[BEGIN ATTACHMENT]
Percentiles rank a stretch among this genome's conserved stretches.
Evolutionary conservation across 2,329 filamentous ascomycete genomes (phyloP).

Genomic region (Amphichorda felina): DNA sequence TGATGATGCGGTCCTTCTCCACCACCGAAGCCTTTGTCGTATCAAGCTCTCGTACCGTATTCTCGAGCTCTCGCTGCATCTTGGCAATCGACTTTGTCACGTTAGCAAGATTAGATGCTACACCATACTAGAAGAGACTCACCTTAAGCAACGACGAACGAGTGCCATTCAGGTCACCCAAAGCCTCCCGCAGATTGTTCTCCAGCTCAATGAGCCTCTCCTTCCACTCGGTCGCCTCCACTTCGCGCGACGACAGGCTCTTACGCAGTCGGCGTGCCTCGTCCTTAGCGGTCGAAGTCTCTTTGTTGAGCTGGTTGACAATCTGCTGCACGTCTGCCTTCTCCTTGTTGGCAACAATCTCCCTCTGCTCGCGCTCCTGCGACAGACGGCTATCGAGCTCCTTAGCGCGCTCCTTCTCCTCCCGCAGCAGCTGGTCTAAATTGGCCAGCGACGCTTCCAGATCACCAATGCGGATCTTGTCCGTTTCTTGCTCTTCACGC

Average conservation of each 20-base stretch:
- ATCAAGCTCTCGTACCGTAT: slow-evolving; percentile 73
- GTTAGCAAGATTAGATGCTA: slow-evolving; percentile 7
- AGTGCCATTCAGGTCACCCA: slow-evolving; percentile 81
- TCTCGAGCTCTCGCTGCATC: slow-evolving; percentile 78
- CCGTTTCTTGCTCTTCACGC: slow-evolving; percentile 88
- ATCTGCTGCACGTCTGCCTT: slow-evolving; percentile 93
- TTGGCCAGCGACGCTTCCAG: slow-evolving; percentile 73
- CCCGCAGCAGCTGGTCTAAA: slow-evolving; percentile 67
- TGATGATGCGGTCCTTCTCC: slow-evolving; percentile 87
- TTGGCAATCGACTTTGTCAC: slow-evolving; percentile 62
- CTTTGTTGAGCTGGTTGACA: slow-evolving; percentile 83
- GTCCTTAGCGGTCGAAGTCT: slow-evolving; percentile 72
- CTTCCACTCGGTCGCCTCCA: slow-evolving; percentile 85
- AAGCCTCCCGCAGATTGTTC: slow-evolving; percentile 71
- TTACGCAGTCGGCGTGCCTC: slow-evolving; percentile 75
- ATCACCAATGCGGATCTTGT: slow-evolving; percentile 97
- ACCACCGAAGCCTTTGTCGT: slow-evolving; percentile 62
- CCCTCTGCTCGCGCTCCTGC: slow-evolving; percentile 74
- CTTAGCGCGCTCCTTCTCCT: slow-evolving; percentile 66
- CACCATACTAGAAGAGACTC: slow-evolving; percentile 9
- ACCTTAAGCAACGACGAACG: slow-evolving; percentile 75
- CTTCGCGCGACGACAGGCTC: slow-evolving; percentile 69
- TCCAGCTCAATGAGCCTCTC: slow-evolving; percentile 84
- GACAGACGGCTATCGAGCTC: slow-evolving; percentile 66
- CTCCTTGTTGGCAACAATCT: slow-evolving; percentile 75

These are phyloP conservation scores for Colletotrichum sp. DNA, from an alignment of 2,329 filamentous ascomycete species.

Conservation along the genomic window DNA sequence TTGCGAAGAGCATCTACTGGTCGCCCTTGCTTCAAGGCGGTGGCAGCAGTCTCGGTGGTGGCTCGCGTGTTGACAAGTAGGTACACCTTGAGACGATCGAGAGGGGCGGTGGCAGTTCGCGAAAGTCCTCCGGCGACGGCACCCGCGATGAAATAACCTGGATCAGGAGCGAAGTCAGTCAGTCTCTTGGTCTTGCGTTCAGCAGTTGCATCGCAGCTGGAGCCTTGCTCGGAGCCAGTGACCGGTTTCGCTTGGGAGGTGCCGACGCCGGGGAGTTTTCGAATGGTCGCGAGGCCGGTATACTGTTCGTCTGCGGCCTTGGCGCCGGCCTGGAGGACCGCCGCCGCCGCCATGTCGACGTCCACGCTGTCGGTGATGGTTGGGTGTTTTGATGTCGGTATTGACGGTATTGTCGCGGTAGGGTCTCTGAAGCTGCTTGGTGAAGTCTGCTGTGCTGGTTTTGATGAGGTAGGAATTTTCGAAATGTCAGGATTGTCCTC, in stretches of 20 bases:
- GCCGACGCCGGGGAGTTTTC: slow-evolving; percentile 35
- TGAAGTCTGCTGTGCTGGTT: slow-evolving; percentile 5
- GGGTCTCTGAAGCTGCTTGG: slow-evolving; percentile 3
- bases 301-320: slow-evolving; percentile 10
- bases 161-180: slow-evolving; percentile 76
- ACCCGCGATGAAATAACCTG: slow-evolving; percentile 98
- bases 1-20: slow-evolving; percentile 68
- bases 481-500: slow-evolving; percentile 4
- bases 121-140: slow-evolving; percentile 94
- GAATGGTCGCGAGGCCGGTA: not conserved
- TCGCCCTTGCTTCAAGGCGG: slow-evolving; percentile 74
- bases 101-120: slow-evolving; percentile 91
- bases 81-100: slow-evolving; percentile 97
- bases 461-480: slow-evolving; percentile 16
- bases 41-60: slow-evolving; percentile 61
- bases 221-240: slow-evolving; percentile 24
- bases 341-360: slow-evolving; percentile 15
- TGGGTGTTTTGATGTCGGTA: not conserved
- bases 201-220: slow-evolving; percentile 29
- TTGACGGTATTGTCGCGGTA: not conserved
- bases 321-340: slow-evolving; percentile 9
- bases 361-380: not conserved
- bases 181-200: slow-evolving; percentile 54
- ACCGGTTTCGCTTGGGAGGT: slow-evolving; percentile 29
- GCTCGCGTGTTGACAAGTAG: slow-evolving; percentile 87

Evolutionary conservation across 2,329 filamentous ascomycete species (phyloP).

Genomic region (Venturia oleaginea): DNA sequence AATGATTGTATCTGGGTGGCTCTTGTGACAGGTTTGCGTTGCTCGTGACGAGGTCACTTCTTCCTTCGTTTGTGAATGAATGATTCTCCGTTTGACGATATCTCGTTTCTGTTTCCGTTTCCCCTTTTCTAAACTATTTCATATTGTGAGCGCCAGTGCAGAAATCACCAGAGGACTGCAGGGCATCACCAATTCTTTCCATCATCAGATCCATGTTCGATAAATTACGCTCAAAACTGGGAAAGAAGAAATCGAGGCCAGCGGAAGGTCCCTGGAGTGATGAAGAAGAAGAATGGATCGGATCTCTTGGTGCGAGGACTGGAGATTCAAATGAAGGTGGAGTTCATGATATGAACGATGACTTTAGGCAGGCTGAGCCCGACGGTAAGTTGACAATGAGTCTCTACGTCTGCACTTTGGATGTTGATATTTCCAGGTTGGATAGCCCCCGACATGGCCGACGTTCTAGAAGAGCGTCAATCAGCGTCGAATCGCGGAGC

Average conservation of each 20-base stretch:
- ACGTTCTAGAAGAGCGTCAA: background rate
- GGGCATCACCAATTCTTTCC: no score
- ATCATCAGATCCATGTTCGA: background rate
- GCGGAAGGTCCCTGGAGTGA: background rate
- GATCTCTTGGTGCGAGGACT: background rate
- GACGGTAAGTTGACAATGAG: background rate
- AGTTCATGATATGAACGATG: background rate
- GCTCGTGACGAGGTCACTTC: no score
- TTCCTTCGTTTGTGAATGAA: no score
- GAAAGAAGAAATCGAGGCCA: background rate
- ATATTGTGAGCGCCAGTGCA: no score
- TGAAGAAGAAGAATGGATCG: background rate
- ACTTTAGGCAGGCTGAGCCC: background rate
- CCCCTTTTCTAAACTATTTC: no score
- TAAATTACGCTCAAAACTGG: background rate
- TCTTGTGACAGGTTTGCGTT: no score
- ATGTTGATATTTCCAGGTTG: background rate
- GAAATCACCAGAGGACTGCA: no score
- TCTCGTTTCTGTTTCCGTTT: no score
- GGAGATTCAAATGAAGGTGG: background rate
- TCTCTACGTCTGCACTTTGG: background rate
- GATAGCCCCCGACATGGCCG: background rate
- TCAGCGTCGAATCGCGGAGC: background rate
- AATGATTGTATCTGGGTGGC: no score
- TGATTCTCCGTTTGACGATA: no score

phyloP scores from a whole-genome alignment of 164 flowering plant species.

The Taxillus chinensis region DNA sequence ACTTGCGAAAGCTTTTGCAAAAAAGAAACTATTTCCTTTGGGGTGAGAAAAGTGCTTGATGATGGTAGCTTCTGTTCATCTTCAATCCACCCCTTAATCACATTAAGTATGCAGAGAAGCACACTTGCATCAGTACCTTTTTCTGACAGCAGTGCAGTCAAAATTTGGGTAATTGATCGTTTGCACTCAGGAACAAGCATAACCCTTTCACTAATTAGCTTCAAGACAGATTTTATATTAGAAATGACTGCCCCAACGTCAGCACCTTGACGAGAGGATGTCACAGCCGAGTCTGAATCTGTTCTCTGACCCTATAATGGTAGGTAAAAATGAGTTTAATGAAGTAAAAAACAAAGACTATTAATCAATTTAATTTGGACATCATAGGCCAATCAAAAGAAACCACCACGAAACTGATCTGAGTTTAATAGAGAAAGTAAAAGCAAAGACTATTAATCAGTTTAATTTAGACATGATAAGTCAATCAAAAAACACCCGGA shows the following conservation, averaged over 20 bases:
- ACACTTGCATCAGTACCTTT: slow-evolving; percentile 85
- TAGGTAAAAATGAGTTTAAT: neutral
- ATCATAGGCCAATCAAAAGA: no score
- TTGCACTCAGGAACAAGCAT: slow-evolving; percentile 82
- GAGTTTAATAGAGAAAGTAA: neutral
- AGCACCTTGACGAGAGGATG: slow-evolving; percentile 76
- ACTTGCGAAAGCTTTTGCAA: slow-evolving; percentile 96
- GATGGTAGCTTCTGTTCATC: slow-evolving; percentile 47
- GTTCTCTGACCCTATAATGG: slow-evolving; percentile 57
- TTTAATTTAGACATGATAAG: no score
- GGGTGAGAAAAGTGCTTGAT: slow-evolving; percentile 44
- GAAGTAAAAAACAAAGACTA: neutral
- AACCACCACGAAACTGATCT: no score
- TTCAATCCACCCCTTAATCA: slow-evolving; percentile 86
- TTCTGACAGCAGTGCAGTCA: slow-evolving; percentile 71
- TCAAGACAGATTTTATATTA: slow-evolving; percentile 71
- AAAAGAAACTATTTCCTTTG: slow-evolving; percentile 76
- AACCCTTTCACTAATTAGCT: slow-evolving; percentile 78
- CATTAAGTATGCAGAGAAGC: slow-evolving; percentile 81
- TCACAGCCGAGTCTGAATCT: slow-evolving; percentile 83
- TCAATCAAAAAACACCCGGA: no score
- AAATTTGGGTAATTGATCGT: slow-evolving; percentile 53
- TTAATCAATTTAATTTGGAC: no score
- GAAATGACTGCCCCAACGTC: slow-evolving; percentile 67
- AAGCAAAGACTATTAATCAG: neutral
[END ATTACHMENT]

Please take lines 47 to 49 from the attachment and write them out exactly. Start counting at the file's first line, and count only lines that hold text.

- bases 221-240: slow-evolving; percentile 24
- bases 341-360: slow-evolving; percentile 15
- TGGGTGTTTTGATGTCGGTA: not conserved